According to legend, Holda often rides throughout the countryside in a wagon, leaving gifts for those who help her. Grimm's Teutonic Mythology relates how a peasant carved a new linchpin for her wagon. Sweeping away the wooden shavings, he found they had been transformed into gold. Holda, however, can also ride the clouds. From this arose a belief that witches travel in her company. Yet it wasn't Holda who lent her name to Walpurgisnacht. That honor is shared by a pagan deity and a Christian abbess. As a spring festival, May Eve was originally dedicated to Walpurga, a fertility goddess of woods and springs, originally known as Walburga or Waldborg. Interestingly, she shares many of Holda's attributes, including a propensity for rewarding human helpers with gifts of gold. And, just like Holda, Walpurga
Actors practice a play about Holda the Hexe for evening festivities in Schierke.
is also associated with spindles and thread. These commonplace items took on a magical significance on May Eve, when they were used for divination and love spells.
        E.L. Rochholz's 1870 folklore study, Drei Gaug?tinen (Three Local Goddesses), describes Walpurga as a white lady with flowing hair, wearing a crown and fiery shoes. She carries a spindle and a three-cornered mirror that foretells the future. In the layer cake of northern European mythology, the symbols strongly suggest connection to the Three Norns, or Fates. These demigoddesses spun and wove the web of life, casting prophecies into their triangular Well of Wyrd, which watered the tree of life.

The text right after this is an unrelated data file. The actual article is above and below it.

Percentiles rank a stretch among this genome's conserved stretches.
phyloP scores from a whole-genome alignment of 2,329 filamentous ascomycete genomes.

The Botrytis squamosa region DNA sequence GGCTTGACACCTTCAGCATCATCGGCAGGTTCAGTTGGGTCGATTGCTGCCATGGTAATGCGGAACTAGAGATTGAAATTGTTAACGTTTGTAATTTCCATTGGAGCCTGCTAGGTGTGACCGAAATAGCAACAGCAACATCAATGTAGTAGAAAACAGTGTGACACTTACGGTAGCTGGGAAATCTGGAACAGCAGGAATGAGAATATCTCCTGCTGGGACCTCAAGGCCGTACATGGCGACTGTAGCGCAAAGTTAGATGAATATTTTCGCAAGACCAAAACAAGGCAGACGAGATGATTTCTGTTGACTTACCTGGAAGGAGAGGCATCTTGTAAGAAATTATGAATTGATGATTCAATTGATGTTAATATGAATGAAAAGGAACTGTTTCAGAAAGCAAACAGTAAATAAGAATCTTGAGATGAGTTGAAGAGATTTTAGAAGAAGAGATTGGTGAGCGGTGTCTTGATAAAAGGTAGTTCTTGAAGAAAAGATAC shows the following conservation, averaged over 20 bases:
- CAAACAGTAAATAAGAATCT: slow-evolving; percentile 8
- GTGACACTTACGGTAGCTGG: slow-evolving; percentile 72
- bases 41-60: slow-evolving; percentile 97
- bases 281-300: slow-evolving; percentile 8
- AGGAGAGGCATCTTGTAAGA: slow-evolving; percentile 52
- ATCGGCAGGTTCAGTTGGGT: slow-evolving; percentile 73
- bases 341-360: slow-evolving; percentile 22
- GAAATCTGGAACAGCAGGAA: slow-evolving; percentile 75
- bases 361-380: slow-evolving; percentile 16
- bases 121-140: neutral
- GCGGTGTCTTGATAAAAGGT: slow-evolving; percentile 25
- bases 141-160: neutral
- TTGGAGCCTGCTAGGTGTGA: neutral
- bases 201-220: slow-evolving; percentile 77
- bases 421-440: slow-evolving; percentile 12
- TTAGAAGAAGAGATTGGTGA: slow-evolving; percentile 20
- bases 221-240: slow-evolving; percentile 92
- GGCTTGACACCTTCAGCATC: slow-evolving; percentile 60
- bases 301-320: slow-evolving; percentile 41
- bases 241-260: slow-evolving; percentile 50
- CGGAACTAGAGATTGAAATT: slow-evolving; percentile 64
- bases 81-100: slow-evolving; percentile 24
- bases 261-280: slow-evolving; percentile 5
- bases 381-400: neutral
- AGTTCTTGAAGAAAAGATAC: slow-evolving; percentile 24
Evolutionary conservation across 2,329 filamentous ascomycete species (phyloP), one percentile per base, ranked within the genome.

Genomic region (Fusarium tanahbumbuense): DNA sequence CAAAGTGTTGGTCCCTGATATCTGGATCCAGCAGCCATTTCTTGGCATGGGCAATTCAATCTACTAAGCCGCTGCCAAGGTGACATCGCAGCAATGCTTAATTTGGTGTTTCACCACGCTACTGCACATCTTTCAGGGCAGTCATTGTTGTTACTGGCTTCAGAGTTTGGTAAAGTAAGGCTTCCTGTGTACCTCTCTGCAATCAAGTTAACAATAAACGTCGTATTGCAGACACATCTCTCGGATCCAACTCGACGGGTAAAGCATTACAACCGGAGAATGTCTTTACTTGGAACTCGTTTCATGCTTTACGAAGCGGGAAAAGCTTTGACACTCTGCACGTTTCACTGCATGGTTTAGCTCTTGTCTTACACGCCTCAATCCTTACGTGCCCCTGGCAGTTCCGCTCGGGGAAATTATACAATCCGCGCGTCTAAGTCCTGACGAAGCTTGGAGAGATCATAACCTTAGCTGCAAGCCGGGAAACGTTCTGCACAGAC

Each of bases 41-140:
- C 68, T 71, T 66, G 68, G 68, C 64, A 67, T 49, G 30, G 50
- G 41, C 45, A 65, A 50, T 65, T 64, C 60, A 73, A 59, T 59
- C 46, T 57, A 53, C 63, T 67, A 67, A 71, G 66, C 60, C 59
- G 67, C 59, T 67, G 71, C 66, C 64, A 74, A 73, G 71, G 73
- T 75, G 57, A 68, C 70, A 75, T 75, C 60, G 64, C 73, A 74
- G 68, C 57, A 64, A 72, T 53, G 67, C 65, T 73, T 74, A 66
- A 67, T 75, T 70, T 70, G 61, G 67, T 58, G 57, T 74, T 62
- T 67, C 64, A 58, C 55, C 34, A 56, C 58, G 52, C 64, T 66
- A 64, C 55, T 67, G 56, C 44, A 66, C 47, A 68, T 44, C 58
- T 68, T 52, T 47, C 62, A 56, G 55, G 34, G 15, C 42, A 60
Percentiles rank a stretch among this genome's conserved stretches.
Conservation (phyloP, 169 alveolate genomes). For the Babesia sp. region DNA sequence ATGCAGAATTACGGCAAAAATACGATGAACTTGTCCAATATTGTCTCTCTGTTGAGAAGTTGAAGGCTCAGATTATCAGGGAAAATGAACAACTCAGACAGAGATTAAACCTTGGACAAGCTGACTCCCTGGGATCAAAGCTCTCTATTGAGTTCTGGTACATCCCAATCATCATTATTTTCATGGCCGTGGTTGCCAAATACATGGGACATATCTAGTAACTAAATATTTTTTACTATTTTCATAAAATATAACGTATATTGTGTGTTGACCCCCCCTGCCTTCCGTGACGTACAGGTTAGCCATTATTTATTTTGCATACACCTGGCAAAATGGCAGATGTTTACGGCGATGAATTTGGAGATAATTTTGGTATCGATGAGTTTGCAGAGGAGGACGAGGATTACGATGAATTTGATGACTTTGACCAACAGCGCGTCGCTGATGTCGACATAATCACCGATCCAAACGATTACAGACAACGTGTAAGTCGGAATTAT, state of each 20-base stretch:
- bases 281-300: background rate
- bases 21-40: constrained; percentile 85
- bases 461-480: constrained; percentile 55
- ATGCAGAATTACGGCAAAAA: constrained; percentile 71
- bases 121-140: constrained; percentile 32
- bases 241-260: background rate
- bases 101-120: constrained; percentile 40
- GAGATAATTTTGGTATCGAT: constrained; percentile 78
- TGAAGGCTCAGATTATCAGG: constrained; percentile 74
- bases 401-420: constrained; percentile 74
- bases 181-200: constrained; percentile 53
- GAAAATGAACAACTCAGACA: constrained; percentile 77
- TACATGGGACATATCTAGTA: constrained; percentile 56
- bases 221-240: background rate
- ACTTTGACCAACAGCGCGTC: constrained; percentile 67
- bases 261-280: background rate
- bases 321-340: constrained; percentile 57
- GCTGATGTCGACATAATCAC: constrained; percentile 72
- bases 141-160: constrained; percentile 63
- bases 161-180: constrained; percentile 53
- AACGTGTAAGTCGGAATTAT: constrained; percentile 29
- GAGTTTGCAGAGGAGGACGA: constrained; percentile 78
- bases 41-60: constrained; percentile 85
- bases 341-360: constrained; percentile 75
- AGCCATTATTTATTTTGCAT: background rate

Under Christian influence, Walpurga's rite of spring was transformed into a day to drive out the forces of darkness, rather than the darkness of winter.

For the nine nights before May Day, Walpurga is chased by the Wild Hunt, a ghostly troop of riders representing winter. Hounded from place to place, she seeks refuge among mortal villagers. People leave their windows open so the white lady of May, harbinger of summer, can find safety behind the cross-shaped panes. Encountering a farmer she implores him to hide her in a shock of grain. This he does. The next morning his rye crop is sprinkled with grains of gold.
        Under Christian influence, Walpurga's rite of spring was transformed into a day to drive out the forces of pagan darkness, rather than the darkness of winter. A Saint Walburga, now remembered on May 1, emerged in the eighth century to battle with the old goddess. As it did with the Celtic fire goddess Brigid, the medieval church often elevated the elder deities to sainthood in its attempts to suppress paganism and stifle older rituals.